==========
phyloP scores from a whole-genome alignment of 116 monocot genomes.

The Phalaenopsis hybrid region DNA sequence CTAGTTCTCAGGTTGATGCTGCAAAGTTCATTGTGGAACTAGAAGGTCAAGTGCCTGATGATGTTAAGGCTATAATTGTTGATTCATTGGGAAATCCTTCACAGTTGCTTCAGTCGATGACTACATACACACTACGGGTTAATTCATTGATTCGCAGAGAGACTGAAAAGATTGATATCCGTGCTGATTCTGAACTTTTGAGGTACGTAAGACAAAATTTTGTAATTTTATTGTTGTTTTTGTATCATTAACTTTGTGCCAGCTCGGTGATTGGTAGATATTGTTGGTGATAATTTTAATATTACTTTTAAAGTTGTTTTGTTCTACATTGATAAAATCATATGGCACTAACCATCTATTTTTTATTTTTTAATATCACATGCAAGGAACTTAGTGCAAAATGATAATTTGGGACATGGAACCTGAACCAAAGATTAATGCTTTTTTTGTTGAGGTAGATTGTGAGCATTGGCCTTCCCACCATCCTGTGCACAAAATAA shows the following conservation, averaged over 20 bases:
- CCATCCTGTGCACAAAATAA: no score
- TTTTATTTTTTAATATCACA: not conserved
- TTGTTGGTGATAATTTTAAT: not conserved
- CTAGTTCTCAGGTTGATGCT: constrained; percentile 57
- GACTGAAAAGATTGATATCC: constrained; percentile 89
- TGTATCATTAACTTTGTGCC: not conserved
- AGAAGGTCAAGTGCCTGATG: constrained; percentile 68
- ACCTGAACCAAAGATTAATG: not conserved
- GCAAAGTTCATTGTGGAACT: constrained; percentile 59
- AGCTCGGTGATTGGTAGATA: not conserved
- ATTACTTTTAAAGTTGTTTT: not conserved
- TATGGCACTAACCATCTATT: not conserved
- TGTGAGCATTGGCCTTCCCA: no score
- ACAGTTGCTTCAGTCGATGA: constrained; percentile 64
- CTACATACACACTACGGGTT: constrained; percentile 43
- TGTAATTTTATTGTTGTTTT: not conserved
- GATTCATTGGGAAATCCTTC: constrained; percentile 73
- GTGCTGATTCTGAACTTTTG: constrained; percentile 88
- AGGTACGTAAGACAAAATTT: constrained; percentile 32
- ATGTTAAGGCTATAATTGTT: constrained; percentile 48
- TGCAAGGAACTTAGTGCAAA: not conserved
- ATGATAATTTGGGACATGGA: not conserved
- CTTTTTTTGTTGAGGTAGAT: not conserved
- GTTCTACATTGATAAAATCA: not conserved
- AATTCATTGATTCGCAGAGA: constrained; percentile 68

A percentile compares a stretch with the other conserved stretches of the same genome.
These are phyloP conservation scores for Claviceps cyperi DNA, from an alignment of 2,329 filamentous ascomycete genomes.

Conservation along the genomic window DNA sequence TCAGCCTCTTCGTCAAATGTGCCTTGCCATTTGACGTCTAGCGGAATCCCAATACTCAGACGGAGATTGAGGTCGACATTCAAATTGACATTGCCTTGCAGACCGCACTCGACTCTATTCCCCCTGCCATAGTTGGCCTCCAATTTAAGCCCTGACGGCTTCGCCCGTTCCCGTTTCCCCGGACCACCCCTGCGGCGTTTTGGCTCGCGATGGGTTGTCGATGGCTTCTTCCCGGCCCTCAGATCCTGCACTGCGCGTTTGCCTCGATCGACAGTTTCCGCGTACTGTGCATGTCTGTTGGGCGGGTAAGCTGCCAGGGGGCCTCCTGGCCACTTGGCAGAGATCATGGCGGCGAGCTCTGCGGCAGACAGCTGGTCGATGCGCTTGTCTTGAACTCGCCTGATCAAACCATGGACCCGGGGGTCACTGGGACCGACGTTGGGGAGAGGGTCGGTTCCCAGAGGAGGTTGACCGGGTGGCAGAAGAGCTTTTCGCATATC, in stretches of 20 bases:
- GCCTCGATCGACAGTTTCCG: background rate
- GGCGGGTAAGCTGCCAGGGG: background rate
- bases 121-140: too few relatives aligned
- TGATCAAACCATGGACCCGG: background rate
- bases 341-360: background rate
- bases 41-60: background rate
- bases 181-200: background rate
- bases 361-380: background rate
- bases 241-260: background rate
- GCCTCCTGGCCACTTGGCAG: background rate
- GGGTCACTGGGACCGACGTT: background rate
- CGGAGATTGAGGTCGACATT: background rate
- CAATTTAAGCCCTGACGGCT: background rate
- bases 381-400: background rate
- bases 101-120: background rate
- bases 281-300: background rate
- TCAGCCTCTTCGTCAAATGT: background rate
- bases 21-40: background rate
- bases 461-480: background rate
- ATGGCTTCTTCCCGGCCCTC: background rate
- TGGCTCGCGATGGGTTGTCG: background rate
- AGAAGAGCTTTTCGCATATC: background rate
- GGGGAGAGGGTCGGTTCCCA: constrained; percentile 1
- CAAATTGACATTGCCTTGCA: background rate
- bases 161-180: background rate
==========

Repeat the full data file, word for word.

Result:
phyloP scores from a whole-genome alignment of 116 monocot genomes.

The Phalaenopsis hybrid region DNA sequence CTAGTTCTCAGGTTGATGCTGCAAAGTTCATTGTGGAACTAGAAGGTCAAGTGCCTGATGATGTTAAGGCTATAATTGTTGATTCATTGGGAAATCCTTCACAGTTGCTTCAGTCGATGACTACATACACACTACGGGTTAATTCATTGATTCGCAGAGAGACTGAAAAGATTGATATCCGTGCTGATTCTGAACTTTTGAGGTACGTAAGACAAAATTTTGTAATTTTATTGTTGTTTTTGTATCATTAACTTTGTGCCAGCTCGGTGATTGGTAGATATTGTTGGTGATAATTTTAATATTACTTTTAAAGTTGTTTTGTTCTACATTGATAAAATCATATGGCACTAACCATCTATTTTTTATTTTTTAATATCACATGCAAGGAACTTAGTGCAAAATGATAATTTGGGACATGGAACCTGAACCAAAGATTAATGCTTTTTTTGTTGAGGTAGATTGTGAGCATTGGCCTTCCCACCATCCTGTGCACAAAATAA shows the following conservation, averaged over 20 bases:
- CCATCCTGTGCACAAAATAA: no score
- TTTTATTTTTTAATATCACA: not conserved
- TTGTTGGTGATAATTTTAAT: not conserved
- CTAGTTCTCAGGTTGATGCT: constrained; percentile 57
- GACTGAAAAGATTGATATCC: constrained; percentile 89
- TGTATCATTAACTTTGTGCC: not conserved
- AGAAGGTCAAGTGCCTGATG: constrained; percentile 68
- ACCTGAACCAAAGATTAATG: not conserved
- GCAAAGTTCATTGTGGAACT: constrained; percentile 59
- AGCTCGGTGATTGGTAGATA: not conserved
- ATTACTTTTAAAGTTGTTTT: not conserved
- TATGGCACTAACCATCTATT: not conserved
- TGTGAGCATTGGCCTTCCCA: no score
- ACAGTTGCTTCAGTCGATGA: constrained; percentile 64
- CTACATACACACTACGGGTT: constrained; percentile 43
- TGTAATTTTATTGTTGTTTT: not conserved
- GATTCATTGGGAAATCCTTC: constrained; percentile 73
- GTGCTGATTCTGAACTTTTG: constrained; percentile 88
- AGGTACGTAAGACAAAATTT: constrained; percentile 32
- ATGTTAAGGCTATAATTGTT: constrained; percentile 48
- TGCAAGGAACTTAGTGCAAA: not conserved
- ATGATAATTTGGGACATGGA: not conserved
- CTTTTTTTGTTGAGGTAGAT: not conserved
- GTTCTACATTGATAAAATCA: not conserved
- AATTCATTGATTCGCAGAGA: constrained; percentile 68

A percentile compares a stretch with the other conserved stretches of the same genome.
These are phyloP conservation scores for Claviceps cyperi DNA, from an alignment of 2,329 filamentous ascomycete genomes.

Conservation along the genomic window DNA sequence TCAGCCTCTTCGTCAAATGTGCCTTGCCATTTGACGTCTAGCGGAATCCCAATACTCAGACGGAGATTGAGGTCGACATTCAAATTGACATTGCCTTGCAGACCGCACTCGACTCTATTCCCCCTGCCATAGTTGGCCTCCAATTTAAGCCCTGACGGCTTCGCCCGTTCCCGTTTCCCCGGACCACCCCTGCGGCGTTTTGGCTCGCGATGGGTTGTCGATGGCTTCTTCCCGGCCCTCAGATCCTGCACTGCGCGTTTGCCTCGATCGACAGTTTCCGCGTACTGTGCATGTCTGTTGGGCGGGTAAGCTGCCAGGGGGCCTCCTGGCCACTTGGCAGAGATCATGGCGGCGAGCTCTGCGGCAGACAGCTGGTCGATGCGCTTGTCTTGAACTCGCCTGATCAAACCATGGACCCGGGGGTCACTGGGACCGACGTTGGGGAGAGGGTCGGTTCCCAGAGGAGGTTGACCGGGTGGCAGAAGAGCTTTTCGCATATC, in stretches of 20 bases:
- GCCTCGATCGACAGTTTCCG: background rate
- GGCGGGTAAGCTGCCAGGGG: background rate
- bases 121-140: too few relatives aligned
- TGATCAAACCATGGACCCGG: background rate
- bases 341-360: background rate
- bases 41-60: background rate
- bases 181-200: background rate
- bases 361-380: background rate
- bases 241-260: background rate
- GCCTCCTGGCCACTTGGCAG: background rate
- GGGTCACTGGGACCGACGTT: background rate
- CGGAGATTGAGGTCGACATT: background rate
- CAATTTAAGCCCTGACGGCT: background rate
- bases 381-400: background rate
- bases 101-120: background rate
- bases 281-300: background rate
- TCAGCCTCTTCGTCAAATGT: background rate
- bases 21-40: background rate
- bases 461-480: background rate
- ATGGCTTCTTCCCGGCCCTC: background rate
- TGGCTCGCGATGGGTTGTCG: background rate
- AGAAGAGCTTTTCGCATATC: background rate
- GGGGAGAGGGTCGGTTCCCA: constrained; percentile 1
- CAAATTGACATTGCCTTGCA: background rate
- bases 161-180: background rate